How would these desiderata change or shape your practice of teaching literature? This may include (but not be limited to) a discussion of the suggestions he makes for fostering performative literacy (214-6).


Observation of Teaching

This will remain on the N&Q until we have all completed the assignment.

The objective of this assignment is to get you to see undergraduate teaching in action, and so allow you to observe teaching style, method, classroom organization, etc.

In order for this to be effective, it requires preplanning:

  • Ask a professor who is teaching undergraduate literature if he or she would be willing to have you observe and select a date.
  • Obtain the syllabus and if possible do the reading for the day.
  • Create a list of questions you would like to answer by observing the class. Eg. how will the instructor decide what parts of the text on which to focus the class? Will he or she lecture? What methods of instruction will the lecture incorporate? How will the students respond? Etc.
  • Take notes during class to remember your observations and so that you can ask questions of the instructor afterward.
  • Write a narrative of the class observation with as much detail as you can.

  • Speak to the instructor afterward to discuss any questions that were raised for you. When appropriate, share with the instructor your observations.
  • Reflect on the experience and what you have learned about teaching from it. Write up this reflection as a postscript to the teaching narrative.
  • Bring narrative and reflection to class and share in small groups.

    We will discuss your observations and reflections in class.


    Active Learning -- Obtaining a Student Paper

    This activity will be conducted in groups of three. As the first part in a two-part grading exercise, I would like for you to present a group narrative on the process of obtaining a student paper from the internet. You should detail the process you went through in deciding what was available, how you learned about it, what the options were, and the details of the transaction. As the instructor, I will go through the process of paying for the papers and providing any information to a paper mill that is requested. Then I will turn the paper back to your group. The objective of this exercise is to enlighten us about the types of papers that are available for purchase or download by students, to make us aware of the contingencies of these transactions (i.e. cost, turnaround time, parameters of papers, availability, quality, range, topics, other details that I cannot even imagine). Because this source of information has become increasingly problematic, it is in our interest as instructors to know as much as we can about it. In your narrative, please also feel free to record your response to what you learned in this transaction.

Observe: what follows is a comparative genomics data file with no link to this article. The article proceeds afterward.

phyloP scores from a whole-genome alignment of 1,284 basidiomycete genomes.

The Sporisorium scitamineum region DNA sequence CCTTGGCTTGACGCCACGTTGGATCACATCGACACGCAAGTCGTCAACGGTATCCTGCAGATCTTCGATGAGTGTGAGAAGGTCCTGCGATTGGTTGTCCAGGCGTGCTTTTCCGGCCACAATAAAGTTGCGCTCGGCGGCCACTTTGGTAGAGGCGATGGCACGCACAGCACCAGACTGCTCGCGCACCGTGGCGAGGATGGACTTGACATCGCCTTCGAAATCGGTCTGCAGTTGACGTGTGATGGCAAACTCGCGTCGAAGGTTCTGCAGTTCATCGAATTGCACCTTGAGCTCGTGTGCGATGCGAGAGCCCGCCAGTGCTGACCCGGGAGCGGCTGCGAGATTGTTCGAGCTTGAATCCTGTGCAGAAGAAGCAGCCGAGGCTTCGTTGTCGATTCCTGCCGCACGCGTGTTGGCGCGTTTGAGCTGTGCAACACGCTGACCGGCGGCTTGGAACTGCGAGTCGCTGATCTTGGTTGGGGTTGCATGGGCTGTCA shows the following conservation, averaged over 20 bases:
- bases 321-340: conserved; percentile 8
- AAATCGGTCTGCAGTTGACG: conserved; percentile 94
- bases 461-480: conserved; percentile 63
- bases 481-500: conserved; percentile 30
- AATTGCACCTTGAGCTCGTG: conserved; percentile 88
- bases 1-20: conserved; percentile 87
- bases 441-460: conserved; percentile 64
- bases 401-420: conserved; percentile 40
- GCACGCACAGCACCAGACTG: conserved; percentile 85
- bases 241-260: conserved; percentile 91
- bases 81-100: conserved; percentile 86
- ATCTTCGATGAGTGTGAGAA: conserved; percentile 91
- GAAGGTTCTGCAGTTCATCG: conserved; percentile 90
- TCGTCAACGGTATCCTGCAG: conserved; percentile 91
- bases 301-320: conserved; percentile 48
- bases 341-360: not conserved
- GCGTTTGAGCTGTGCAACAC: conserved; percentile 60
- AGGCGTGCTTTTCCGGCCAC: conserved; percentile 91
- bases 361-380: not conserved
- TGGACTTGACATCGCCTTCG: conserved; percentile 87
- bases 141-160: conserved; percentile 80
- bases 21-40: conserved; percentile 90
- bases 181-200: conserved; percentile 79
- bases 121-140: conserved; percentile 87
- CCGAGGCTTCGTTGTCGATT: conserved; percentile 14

In class we will present our findings orally and discuss. I also ask that you send me a copy of your group narrative for my records.

    After class, I will ask you to exchange the paper with another group electronically so that everyone will be able to download a paper to grade. For next class you should grade the paper the way you expect to grade an essay for your literature class. We will discuss the results and process of grading in class.